Market Information Service

Towards greater transparency in the tropical timber markets

The ITTO Tropical Timber Market (TTM) Report, an output of the ITTO Market Information Service (MIS), is published in English every two weeks with the aim of improving transparency in the international tropical timber market. The TTM provides market trends and trade news from around the world, as well as indicative prices for over 400 tropical timber and added-value products.


 

 

1-15 May 2014

Top story

Teak log prices collapse on heels of log export ban

 
Prices offered for teak logs during the latest open tender in Myanmar were sharply down from levels at the auction just prior to the beginning of the log export ban.

Logs can no longer be exported from Myanmar so increased volumes have become available to the domestic mills which do not yet have the capacity to process the large volume of logs available.
 

 

Also in this issue

  • Sapele from Congo now coming onto the market
  • Ghana on track to trade FLEGT licensed timber
  • Biomass and Bioenergy, an opportunity for Indonesian forestry 
  • Indian mills switch to domestic teak as imported logs getting smaller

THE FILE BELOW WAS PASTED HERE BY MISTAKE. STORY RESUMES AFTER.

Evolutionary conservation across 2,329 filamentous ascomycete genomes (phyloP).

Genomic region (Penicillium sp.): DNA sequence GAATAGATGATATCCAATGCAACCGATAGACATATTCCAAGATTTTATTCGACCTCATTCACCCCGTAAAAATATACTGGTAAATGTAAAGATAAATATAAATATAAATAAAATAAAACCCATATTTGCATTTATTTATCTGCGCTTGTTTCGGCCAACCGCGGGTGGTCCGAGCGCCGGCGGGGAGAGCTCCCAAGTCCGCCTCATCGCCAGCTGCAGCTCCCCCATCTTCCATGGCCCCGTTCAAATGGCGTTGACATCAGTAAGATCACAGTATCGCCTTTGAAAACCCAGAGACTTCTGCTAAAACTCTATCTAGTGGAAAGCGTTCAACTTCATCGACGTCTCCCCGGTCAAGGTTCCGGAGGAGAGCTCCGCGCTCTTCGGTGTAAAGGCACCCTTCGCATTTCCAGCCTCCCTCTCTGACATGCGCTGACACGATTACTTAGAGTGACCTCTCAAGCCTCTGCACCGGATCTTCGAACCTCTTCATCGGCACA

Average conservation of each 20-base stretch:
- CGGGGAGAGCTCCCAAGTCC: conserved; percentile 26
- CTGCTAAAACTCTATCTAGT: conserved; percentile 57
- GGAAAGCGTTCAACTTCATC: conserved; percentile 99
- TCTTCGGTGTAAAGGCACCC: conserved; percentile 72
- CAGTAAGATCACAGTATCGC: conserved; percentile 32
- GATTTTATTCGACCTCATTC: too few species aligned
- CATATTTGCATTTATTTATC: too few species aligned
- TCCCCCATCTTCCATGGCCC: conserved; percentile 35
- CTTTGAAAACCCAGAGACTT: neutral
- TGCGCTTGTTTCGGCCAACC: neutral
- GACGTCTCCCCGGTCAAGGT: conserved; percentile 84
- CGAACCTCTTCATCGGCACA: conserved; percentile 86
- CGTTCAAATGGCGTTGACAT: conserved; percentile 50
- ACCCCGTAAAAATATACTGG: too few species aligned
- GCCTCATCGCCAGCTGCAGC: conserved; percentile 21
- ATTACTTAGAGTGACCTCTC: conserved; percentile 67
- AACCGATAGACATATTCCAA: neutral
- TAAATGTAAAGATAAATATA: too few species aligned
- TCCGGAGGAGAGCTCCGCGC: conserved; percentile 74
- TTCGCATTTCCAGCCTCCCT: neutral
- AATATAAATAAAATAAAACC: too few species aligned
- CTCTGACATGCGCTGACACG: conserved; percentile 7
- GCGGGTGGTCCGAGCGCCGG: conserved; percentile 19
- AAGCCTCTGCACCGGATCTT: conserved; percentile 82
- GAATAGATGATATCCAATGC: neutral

• Infrared scan to distinguish mahogany from ‘look-a-likes’
  • 25 million cubic metres of particleboard annually in China
  • EU decking market starts slow but gaining momentum
  • Dark colours and strong texture - the choice of US buyers of flooring

Data snapshot

Ratio of Architects to Population



Data source: INTERNATIONAL UNION OF ARCHITECTS
 http://www.uia-architectes.org/en/exercer/exercer-dans-le-monde/commission-uia#.U27jBVdxX3D
 

Per capita, there are about seven times as many architects in Japan as in the US, five times more than in either France or the UK and a whopping twenty four times than is Russia.  The architect numbers reflect the huge demand for homes in Japan and yet Japan’s population is falling and the economy has been in recession for a decade, how is this explained?
It turns out that half of all homes in Japan are demolished within 40 years. Some families replace the complete house in much less than that.  In Japan homes loose value at an astonishing rate because there is no demand for pre-owned homes such that after about 30 years while land holds its value the house is worthless, good business for architects and builders.

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